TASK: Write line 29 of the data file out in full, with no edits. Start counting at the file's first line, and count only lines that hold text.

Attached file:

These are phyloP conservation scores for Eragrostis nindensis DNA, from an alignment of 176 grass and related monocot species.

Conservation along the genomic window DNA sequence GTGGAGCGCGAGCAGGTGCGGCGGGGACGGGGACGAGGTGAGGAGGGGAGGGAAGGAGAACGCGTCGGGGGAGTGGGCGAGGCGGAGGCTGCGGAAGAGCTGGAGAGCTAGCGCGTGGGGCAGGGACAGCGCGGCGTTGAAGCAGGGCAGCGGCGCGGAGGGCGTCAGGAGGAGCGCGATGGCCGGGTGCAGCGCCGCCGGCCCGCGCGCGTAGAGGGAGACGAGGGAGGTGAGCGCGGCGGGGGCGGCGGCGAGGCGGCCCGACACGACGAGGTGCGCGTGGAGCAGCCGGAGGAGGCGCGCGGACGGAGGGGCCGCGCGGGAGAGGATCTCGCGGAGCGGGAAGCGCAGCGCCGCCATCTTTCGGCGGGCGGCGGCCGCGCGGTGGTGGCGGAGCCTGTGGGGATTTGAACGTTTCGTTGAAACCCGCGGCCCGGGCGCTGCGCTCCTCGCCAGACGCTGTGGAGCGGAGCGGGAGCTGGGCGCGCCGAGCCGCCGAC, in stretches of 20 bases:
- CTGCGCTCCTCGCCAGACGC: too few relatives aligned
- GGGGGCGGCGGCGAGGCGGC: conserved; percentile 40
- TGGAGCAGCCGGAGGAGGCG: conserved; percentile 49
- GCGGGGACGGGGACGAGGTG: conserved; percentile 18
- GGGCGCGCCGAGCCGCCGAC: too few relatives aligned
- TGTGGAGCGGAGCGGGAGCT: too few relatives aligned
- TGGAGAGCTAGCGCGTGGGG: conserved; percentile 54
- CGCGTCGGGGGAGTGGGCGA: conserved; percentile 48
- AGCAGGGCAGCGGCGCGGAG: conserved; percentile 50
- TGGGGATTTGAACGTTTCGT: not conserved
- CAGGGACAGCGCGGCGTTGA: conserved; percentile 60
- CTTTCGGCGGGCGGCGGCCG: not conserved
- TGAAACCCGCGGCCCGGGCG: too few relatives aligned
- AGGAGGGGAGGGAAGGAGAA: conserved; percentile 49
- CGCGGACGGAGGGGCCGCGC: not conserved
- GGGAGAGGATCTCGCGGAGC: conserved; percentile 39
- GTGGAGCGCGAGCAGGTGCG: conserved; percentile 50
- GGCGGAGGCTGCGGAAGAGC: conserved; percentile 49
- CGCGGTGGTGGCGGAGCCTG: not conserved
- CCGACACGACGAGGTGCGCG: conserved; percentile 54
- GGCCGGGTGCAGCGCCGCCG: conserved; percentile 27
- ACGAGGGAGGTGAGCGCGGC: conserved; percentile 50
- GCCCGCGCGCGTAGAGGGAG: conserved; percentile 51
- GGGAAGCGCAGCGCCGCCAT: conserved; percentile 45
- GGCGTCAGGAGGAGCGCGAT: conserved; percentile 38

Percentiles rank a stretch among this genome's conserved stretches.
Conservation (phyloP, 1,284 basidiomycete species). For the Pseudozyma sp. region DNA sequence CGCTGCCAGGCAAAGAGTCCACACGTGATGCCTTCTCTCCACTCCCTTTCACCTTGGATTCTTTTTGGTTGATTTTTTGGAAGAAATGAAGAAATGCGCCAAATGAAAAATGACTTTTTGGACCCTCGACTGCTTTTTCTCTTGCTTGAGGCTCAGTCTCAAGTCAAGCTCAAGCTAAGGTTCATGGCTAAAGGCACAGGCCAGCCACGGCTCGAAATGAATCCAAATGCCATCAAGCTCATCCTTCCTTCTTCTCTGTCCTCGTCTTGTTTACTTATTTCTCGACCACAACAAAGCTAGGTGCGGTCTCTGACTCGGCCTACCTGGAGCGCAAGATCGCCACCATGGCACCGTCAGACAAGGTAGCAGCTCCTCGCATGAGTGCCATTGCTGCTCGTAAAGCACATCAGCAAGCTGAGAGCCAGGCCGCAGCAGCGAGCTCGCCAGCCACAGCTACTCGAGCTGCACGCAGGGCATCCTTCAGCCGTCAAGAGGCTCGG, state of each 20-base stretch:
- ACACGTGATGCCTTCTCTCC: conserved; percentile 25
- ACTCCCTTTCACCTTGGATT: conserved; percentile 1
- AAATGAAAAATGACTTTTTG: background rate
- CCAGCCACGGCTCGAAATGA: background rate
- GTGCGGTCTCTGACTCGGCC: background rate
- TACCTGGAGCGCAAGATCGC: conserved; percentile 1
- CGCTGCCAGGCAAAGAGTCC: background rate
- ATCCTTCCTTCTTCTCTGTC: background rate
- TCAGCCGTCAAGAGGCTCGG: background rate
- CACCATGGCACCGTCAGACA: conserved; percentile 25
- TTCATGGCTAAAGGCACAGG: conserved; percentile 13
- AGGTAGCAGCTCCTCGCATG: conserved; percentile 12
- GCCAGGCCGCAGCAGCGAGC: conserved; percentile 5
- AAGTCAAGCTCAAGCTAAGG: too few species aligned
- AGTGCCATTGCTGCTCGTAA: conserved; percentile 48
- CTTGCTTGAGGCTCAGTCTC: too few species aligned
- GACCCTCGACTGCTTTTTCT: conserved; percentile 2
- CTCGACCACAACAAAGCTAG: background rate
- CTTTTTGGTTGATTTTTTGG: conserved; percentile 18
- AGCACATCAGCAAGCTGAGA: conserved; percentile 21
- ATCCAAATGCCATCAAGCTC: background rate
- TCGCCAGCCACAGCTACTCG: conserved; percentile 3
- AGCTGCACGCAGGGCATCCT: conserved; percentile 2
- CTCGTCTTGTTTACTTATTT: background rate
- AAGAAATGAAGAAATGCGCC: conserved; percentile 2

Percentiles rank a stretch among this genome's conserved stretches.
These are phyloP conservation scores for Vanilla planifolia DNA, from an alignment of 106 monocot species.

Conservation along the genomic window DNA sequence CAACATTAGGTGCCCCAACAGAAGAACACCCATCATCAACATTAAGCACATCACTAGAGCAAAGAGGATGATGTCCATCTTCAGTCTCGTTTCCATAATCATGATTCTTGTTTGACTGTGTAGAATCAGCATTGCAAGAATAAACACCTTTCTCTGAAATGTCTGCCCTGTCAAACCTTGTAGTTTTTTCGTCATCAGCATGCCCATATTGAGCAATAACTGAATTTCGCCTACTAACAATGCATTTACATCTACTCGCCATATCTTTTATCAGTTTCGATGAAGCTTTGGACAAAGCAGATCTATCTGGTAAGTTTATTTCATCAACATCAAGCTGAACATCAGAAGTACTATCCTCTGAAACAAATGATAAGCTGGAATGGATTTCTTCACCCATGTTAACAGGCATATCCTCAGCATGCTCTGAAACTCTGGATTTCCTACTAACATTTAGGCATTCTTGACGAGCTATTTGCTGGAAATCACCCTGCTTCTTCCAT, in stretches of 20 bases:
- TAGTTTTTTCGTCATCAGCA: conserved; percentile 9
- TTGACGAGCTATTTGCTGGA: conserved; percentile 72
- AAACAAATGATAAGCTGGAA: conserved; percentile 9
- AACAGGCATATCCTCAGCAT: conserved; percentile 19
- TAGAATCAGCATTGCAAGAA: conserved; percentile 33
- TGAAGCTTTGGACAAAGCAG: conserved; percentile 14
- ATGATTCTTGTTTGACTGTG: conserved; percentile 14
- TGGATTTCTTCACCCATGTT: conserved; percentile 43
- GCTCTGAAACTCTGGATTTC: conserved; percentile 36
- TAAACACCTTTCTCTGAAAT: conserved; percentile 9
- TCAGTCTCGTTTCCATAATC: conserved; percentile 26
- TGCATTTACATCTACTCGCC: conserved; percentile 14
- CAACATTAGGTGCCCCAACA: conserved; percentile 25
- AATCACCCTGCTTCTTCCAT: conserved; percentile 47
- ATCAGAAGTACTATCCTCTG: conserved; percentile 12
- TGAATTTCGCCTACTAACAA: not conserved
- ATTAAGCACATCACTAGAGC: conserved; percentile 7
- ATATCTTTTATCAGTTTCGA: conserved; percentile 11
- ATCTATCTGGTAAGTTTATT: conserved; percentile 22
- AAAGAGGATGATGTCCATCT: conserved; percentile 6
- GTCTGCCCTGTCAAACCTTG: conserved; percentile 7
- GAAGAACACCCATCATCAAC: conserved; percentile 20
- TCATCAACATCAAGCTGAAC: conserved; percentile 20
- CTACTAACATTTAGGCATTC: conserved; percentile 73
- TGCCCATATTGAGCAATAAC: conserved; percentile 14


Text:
Conservation (phyloP, 1,284 basidiomycete species). For the Pseudozyma sp. region DNA sequence CGCTGCCAGGCAAAGAGTCCACACGTGATGCCTTCTCTCCACTCCCTTTCACCTTGGATTCTTTTTGGTTGATTTTTTGGAAGAAATGAAGAAATGCGCCAAATGAAAAATGACTTTTTGGACCCTCGACTGCTTTTTCTCTTGCTTGAGGCTCAGTCTCAAGTCAAGCTCAAGCTAAGGTTCATGGCTAAAGGCACAGGCCAGCCACGGCTCGAAATGAATCCAAATGCCATCAAGCTCATCCTTCCTTCTTCTCTGTCCTCGTCTTGTTTACTTATTTCTCGACCACAACAAAGCTAGGTGCGGTCTCTGACTCGGCCTACCTGGAGCGCAAGATCGCCACCATGGCACCGTCAGACAAGGTAGCAGCTCCTCGCATGAGTGCCATTGCTGCTCGTAAAGCACATCAGCAAGCTGAGAGCCAGGCCGCAGCAGCGAGCTCGCCAGCCACAGCTACTCGAGCTGCACGCAGGGCATCCTTCAGCCGTCAAGAGGCTCGG, state of each 20-base stretch: